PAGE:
In the last couple of weeks I have straight-up purged and organized the entire house. Every closet, shelf, cupboard, room, and drawer—no clutter left behind.
I have never cleaned out everything all at once, or so quickly, but this time I was a woman possessed, even obsessed, with order. It rubbed off on Dutch, to an extent. He agreed, under duress, to go through his side of the closet. “Didn’t that feel amazing?!” I shrieked. He shrugged while filling plastic bags of clothes to donate.
Our house has been a place of survival, particularly since Truman was born 4.5 years hence. Before that, I would call our home basically normal in its function and appearance. But then the shiz got real with four kids, two with special needs and one a premature baby.
My home became merely a place where we lived. It was purely functional. The beautiful parts went away, trashed by Code Browns and the manhandling destruction of autism. It was messy. Utilitarian. Busy. Stinky.
It wasn’t about aesthetics anymore, or even cleanliness. It was about willing myself through the laundry, poop, and screaming until bedtime and my oft-interrupted sleep. I’m not bringing this up to complain, but to illustrate our living conditions once the crap hit the fan and we were basically living in a metaphorical bunker, trying to stay alive.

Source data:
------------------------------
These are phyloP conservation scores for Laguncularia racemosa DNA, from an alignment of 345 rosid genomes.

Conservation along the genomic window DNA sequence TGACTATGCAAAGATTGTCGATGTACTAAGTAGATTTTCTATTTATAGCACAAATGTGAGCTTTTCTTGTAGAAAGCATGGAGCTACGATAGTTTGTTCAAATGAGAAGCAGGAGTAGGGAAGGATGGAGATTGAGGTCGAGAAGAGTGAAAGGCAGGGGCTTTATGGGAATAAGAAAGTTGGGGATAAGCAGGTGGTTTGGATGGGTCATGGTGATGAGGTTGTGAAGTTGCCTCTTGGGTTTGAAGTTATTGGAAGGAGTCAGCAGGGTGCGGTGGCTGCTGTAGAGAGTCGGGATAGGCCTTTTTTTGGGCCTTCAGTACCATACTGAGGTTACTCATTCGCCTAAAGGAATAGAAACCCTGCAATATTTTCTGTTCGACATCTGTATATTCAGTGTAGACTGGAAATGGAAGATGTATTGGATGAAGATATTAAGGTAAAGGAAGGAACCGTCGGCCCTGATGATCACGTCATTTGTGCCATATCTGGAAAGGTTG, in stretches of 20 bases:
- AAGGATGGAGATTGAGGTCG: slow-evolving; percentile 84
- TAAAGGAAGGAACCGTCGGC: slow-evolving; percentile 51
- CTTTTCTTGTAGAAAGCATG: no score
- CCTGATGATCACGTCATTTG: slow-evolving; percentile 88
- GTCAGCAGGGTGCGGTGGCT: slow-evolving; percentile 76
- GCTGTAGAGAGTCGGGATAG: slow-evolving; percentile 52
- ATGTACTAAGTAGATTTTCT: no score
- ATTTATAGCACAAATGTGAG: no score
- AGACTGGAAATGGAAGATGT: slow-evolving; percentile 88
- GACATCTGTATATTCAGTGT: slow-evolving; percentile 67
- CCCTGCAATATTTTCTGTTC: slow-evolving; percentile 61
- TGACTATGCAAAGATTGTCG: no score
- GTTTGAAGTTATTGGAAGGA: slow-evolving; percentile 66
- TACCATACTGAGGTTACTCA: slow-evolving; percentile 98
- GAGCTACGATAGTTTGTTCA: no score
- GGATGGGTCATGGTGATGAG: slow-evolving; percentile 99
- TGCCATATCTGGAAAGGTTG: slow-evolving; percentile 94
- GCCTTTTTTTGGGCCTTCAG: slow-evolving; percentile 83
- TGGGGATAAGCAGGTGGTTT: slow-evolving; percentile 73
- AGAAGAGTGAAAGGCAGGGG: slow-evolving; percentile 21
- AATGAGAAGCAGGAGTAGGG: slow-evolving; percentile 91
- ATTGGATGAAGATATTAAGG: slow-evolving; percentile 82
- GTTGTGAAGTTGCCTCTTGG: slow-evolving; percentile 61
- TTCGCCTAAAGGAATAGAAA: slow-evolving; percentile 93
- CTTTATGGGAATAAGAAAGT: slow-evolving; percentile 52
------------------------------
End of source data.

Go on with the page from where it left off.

This blog began during that time of upheaval, and in it I’ve written scores of times about the literal messiness of it all. Because it happened, and it was truly a thing, you guys. I know. It made me crazy.
But it also made me realize that things are only things and the state of one’s kitchen or master bathroom DOES NOT EVEN MATTER ONE BIT. It doesn’t.
I told a few people then that I felt God was teaching me that a perfectly clean house wasn’t as important to him as taking care of my children and collectively surviving these figurative war years, so to speak. Some responded, “But I can’t function in a messy house. It drives me crazy.”
I knew what they meant, because I felt the same way. Only clean surroundings and orderly days weren’t in the cards for me. Not for a long time. We were barely staying afloat. The house was the burning ship on which we sailed, as we frantically searched for landfall.
Things have evolved incrementally. Truman is bigger. Charlie isn’t a hot mess anymore and is incredibly helpful. Jack isn’t smashing things or smearing as much poop. We have helpers. We all sleep through the night. Everyone who needs it is receiving therapy and meds, and is a) stable and b) making progress.
All of these factors have lead up to this summerpalooza wherein I attacked and reordered ALL OF IT. And I’m not super attached to things anymore, so donating or chucking useless stuff was a breeze.
My favorite outcome of all this is that my grandma Lila’s quilts, which were folded in a closet for years, are now hanging all over the house. Everywhere. Junior, Jeff, and Henry helped me hang them and we all agreed: It looks so much better now. We have color and pattern and vibrancy on these walls.
It looks great. It makes me happy. But there is the very real possibility that without the last five years of suffering, I wouldn’t be capable of appreciating the relative calm. The complete gift of peace. The pure simplicity of order.